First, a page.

The bread I baked has been well received, and the experience of baking here is like other experiences in London.  Similar to yet unsimilar to my previous experiences elsewhere.  The flour feels different, the dough perhaps more elastic; I had never before used a convection oven.  My small worries that these differences would lead to a disappointed baker were for naught.  If you want a great loaf of bread, seek out a great bakery and frequent it.  But if a decent loaf of home baked is your aim, reach out and I would be glad to share.

Also: taking a huge loop around the city on a double decker is advisable when the feet are crying out of a long day's walk.  Things move by a bit fast for the intimacy walking provides, but seeing how the city fluidly transitions between worlds is facilitated by the ease of covering distances.  I saw a mummy at the British Museum, a misnamed institution if ever there were one.  Afterward, i wondered (in jest)  if the Library of Britain was actually a storehouse for books from every other part of the world, all taken from their places of origin and shelved here for the British citizenry.

Thursday, 18 September 2014

Artists in residence about to head out to Whitechapel, then to Enclave Projects in Deptford later tonight.
Sebastian Mahaluf @ Rufus Stone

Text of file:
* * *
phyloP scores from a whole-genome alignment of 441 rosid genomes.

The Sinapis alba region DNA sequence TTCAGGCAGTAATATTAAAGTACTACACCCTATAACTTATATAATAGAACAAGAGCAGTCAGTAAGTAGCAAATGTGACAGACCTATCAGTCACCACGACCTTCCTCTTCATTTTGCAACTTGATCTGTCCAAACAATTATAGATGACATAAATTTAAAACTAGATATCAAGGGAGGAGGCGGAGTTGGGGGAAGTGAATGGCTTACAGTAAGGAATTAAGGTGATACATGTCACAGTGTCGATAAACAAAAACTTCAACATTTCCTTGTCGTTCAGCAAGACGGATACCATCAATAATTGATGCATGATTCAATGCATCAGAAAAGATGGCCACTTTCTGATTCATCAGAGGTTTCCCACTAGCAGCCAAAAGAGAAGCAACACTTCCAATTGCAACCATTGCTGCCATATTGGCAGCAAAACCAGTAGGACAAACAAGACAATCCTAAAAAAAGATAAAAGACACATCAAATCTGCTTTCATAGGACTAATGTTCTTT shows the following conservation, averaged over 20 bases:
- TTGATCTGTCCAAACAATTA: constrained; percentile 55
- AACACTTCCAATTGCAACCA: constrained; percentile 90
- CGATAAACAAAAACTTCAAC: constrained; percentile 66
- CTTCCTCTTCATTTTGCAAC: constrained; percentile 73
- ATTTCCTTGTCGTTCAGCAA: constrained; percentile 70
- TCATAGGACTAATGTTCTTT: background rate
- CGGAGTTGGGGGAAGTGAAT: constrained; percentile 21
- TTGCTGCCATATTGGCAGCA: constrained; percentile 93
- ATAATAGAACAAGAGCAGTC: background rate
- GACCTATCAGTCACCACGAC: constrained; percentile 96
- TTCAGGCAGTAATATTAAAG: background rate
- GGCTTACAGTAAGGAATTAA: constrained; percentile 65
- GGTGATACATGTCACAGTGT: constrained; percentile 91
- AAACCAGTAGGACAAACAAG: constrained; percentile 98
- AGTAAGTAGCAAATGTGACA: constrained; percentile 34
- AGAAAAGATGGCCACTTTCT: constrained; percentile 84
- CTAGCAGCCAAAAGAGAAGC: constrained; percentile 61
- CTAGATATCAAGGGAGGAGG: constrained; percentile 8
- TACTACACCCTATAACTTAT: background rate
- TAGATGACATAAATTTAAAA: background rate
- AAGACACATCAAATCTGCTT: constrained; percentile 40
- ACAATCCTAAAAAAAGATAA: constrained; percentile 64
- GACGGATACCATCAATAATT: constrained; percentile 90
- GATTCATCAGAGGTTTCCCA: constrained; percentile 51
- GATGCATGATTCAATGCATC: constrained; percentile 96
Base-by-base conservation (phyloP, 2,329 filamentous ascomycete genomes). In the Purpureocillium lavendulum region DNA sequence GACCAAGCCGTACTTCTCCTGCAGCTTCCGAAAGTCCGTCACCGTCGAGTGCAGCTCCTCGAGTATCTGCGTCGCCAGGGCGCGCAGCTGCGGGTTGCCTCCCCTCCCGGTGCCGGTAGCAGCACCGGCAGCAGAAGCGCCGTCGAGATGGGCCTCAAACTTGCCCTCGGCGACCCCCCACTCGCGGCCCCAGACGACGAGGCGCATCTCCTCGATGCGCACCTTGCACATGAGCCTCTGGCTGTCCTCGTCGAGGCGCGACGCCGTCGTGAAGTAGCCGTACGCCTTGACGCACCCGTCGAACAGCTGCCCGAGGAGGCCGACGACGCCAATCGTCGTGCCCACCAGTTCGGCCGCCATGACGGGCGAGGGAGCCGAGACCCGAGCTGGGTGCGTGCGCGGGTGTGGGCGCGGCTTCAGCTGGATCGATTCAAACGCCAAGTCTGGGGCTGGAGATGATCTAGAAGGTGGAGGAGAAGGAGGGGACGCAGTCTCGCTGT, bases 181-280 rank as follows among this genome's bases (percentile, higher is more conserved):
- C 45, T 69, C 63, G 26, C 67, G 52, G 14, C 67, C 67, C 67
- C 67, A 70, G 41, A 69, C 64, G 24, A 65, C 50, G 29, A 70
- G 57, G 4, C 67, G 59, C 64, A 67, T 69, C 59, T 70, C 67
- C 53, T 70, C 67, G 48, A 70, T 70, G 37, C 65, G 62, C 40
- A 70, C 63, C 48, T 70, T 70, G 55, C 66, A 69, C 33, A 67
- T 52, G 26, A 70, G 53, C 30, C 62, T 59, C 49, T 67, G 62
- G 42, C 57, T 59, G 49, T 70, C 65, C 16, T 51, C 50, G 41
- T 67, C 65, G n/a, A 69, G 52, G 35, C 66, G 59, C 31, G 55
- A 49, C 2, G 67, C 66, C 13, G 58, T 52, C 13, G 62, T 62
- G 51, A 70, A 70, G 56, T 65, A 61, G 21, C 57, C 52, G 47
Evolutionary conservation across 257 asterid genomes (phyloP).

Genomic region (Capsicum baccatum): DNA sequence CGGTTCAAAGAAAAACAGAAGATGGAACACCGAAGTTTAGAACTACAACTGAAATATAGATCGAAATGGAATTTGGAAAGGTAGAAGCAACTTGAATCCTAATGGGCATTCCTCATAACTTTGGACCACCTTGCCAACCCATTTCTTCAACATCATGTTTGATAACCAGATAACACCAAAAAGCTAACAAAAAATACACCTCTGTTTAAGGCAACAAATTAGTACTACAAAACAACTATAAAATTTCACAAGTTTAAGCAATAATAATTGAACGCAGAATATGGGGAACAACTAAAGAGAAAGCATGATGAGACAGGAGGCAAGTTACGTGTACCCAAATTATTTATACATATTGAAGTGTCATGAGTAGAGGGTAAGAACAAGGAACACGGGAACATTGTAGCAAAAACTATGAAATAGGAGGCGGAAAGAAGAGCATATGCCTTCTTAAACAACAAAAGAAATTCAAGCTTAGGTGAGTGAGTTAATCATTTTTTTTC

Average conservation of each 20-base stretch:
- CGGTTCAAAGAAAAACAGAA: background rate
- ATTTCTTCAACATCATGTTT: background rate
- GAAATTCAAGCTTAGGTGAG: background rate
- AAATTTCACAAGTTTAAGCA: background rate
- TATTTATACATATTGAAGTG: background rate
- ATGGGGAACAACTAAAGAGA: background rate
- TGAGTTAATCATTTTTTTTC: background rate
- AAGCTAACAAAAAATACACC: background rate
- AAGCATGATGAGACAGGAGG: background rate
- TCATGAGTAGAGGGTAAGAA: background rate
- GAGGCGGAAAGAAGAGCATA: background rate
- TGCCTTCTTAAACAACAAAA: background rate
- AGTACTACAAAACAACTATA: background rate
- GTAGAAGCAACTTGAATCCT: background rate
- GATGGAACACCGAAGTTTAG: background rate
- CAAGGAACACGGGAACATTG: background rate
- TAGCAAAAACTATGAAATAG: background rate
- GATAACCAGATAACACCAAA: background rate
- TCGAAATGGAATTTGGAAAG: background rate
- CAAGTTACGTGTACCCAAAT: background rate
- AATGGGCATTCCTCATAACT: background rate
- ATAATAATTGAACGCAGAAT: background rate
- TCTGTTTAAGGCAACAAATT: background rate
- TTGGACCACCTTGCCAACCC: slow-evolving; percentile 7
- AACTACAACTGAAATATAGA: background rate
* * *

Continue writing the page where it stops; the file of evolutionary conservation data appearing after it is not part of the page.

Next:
Second plan:

UNDER MEASURE project consists in building a plot of elastic tapes, from the location of 13 trees in Green Park, London. Hidden geometry within the landscape will appear and then I ll take with my hands the whole plot from the center  and thus transform the geometry in tension. Slowly, once my body to lose its balance and strength, I'll drop them one by one, to return them to their initial state.

The opposing elements, take away each other and in turn meet. .This is UNDER MEASURE, oppositions and encounters, equidistant points that at different times, are building their entirety. It will be from a trench and a historical place, where life was celebrated and scorned that this round of trees will transform the landscape from its own tension and distance.

Sebastian Mahaluf @ Rufus Stone

First plan:


Wednesday, 17 September 2014

Nestor Armando Gil @ Rufus Stone